Romantic Orientalism

I’m taking this opportunity to post the syllabus-in-progress for “Romantic Orientalism,” a graduate course scheduled for Spring (May-August) 2016 at the University of Waterloo. Feedback is welcome, and prospective students should feel free to get in touch.

The provisional course description read:

This course will examine the formal and imaginative innovations the “Oriental tale” afforded Romantic writers and readers, from William Beckford’s scandalous novel Vathek to the rise of the “metrical romance,” which quickly became the one of the era’s most popular poetic genres. Romantic writers took Orientalist caricatures as an occasion to proffer their readers indulgent fantasies, but also used the genre to think through the problems attendant upon the British empire’s increasingly global colonial efforts. Often the collaboration between literary and political aspects of Orientalism was more overt. Byron’s “Turkish” tales, for example, can be read as the wildly popular poems that made him famous, but Byron’s death in the Greek wars of independence, while preparing an attack on an Ottoman stronghold, is a different kind of text altogether. We will conclude with Mary Shelley’s The Last Man, a novel that imagines humanity’s future extinction as a direct outcome of European interventionist wars in Turkey. In addition to novels by Beckford and Shelley and tales in verse by Byron, Moore, Southey, and Landon, we will examine issues and questions in postcolonial theory, the history of religion, and the theory of the secular.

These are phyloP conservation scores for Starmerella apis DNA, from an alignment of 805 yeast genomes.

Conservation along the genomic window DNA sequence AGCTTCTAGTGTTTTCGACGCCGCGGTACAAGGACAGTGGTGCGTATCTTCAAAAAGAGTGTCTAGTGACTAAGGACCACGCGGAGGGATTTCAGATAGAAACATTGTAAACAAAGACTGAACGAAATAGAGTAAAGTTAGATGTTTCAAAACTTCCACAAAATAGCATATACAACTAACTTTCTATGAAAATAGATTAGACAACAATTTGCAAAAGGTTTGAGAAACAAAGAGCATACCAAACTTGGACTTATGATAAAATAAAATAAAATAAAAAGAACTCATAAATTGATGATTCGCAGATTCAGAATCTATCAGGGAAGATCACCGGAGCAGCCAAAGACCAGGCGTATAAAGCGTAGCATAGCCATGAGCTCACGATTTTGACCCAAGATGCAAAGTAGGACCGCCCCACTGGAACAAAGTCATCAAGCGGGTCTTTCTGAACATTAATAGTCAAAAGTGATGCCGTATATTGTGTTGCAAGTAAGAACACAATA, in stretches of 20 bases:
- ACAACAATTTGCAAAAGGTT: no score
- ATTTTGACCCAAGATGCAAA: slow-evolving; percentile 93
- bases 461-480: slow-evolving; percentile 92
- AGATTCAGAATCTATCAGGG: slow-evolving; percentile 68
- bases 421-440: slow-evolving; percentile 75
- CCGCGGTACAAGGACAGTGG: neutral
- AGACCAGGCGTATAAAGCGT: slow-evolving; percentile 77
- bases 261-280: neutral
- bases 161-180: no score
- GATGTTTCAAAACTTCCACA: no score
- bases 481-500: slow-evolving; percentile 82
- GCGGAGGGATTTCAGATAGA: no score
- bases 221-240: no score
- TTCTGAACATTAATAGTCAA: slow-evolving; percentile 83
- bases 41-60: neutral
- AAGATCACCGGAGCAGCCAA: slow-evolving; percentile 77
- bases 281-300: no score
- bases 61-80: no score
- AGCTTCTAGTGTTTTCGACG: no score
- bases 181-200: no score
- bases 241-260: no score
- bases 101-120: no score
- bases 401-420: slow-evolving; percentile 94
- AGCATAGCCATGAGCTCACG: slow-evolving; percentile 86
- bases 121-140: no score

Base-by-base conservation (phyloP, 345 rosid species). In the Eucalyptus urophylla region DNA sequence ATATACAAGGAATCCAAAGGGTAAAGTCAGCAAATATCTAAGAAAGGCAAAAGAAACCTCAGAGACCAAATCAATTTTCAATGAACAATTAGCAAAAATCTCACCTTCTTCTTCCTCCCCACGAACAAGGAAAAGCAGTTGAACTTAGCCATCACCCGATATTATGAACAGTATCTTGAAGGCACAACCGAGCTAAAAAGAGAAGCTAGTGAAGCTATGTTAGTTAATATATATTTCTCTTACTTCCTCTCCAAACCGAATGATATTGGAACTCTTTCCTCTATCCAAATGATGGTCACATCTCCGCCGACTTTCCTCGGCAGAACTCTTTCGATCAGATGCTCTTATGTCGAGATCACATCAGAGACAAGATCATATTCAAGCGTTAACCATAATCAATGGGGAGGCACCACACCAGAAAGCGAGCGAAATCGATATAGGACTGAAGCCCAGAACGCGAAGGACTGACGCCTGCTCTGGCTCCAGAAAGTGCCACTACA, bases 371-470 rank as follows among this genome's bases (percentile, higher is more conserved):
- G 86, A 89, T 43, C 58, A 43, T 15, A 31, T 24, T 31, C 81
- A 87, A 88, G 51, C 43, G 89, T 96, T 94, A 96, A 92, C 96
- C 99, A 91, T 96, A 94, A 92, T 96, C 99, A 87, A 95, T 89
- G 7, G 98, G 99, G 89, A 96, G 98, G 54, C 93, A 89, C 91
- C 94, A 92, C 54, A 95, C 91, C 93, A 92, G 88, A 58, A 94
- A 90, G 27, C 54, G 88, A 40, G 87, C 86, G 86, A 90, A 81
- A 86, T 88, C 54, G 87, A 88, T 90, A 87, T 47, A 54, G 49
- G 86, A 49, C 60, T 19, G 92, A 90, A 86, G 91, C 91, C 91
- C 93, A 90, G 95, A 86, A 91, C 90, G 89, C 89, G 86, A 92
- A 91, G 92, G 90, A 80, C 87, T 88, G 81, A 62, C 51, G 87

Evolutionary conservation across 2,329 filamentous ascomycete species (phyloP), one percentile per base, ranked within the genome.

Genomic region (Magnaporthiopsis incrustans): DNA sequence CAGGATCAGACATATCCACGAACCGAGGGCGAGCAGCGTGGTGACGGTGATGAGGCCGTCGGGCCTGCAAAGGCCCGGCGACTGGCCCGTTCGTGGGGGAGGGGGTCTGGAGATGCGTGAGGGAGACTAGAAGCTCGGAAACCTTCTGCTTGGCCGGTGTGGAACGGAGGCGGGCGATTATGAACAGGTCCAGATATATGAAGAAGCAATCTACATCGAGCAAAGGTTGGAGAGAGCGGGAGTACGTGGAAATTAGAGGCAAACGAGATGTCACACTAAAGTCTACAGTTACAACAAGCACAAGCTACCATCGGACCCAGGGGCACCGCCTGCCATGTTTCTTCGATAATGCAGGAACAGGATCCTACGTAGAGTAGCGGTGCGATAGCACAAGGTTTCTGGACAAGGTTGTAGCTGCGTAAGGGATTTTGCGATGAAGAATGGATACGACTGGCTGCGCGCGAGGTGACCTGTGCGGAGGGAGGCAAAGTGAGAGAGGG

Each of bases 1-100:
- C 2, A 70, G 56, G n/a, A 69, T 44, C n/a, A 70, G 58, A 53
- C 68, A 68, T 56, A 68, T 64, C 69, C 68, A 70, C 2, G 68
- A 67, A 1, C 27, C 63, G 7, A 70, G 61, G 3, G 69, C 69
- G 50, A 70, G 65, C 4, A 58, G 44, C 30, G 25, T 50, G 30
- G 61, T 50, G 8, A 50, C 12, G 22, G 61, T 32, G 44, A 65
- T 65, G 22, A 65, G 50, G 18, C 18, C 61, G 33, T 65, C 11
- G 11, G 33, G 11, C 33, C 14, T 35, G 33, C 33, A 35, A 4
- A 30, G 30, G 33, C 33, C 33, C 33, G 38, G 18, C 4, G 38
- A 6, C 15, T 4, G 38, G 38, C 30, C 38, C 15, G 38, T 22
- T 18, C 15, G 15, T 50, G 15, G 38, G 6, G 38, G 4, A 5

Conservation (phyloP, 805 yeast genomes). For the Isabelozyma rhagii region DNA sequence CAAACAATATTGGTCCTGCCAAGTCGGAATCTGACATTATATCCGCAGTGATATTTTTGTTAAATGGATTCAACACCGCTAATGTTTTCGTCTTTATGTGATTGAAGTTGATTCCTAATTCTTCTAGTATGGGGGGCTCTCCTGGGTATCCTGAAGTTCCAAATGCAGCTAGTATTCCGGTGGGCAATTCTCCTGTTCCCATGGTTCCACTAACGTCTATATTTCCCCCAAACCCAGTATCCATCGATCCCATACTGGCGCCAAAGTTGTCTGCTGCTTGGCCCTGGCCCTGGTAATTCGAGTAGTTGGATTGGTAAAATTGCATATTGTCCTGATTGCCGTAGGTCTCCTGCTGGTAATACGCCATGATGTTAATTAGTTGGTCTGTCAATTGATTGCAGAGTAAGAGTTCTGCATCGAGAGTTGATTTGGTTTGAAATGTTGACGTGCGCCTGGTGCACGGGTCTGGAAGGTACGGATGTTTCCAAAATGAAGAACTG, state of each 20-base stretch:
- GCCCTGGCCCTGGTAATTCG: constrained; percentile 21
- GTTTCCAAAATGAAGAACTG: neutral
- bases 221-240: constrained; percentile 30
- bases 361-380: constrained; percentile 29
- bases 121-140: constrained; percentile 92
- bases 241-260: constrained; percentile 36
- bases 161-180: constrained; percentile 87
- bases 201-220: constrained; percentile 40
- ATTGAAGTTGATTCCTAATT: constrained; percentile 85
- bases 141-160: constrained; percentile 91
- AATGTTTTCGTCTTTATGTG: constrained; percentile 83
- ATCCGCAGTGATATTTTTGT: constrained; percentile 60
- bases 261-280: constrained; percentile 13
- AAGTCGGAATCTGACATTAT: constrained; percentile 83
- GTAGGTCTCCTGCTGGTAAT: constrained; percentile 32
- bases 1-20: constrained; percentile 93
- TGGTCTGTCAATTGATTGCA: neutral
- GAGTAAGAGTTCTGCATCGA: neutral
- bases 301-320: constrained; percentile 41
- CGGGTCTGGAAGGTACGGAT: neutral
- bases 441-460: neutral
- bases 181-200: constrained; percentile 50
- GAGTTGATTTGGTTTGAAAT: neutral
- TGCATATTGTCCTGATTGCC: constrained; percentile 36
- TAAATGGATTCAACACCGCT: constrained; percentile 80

The reading list is currently [updated April 2016]:
4 May, Introductions—Orientalism, Religion, Secularism: first-day excerpts (see below): short passages from Jonathan Z. Smith, Tomoko Masuzawa, and Gil Anidjar; Thomas DeQuincey, from Confessions of an English Opium Eater (1821)

11 May, Abyssinian Maids and Subaltern Women: S.T. Coleridge, “Kubla Khan” (1797/1816); Letitia Elizabeth Landon, “The Indian Bride” (1824); Felicia Hemans, “The Indian City” (1828); Edward Said, introduction to Orientalism; Gayatri Spivak, “Can the Subaltern Speak?”

18 May, Philology, Comparative Religion, and Anglo-Indian Poetry:
William Jones, “Hymn to Narayana” (1785); “The Third Anniversary Discourse, On the Hindus” (1786); Anna Maria Jones, “Adieu to India” (1793); Maurice Olender, The Languages of Paradise, ch. 1

25 May, Language, Exoticism and Spectacle: William Beckford, Vathek (1786), first half

1 June, Orientalism and Gothic: William Beckford, Vathek, second half; Srinivas Aravamudan, Tropicopolitans p. 1-10 and 214-229

8 June, Home/Empire: Elizabeth Hamilton, Letters of a Hindoo Rajah (1796); Ann Mellor, “Romantic Orientalism Begins at Home”

15 June, The Harem and “Liberation” 1: Lord Byron, The Giaour (1813); listen to Child Ballad 53 (Lord Bateman) by Jean Ritchie and Chris Wood; Saba Mahmood, Politics of Piety, ch. 1

22 June, The Harem and “Liberation” 2: Lord Byron, Don Juan (1819-24), cantos 1 and 5; Jennifer Sarha, “The Sultan’s Self Shan’t Carry Me’: Negotiations of Harem Fantasies in Byron’s Don Juan”

29 June, Imperialism and Intervention: Don Juan, cantos 6, 7, and 8; listen: Byron and Nathan, Hebrew Melodies; Caroline Franklin, “‘Some Samples of the Finest Orientalism’: Byronic Philhellenism and Proto-Zionism at the Time of the Congress of Vienna”

6 July, Liberalism and the Political Novel: Mary Shelley, The Last Man (1826), first half; Ranita Chatterjee, “Our Bodies, Our Catastrophes: Biopolitics in Mary Shelley’s The Last Man”

13 July, Imperialism, Intervention, Extinction: The Last Man, 2nd half; Alan Bewell, Romanticism and Colonial Disease ch. 7

20 July, End-of-term mini-conference: presentations of work in progress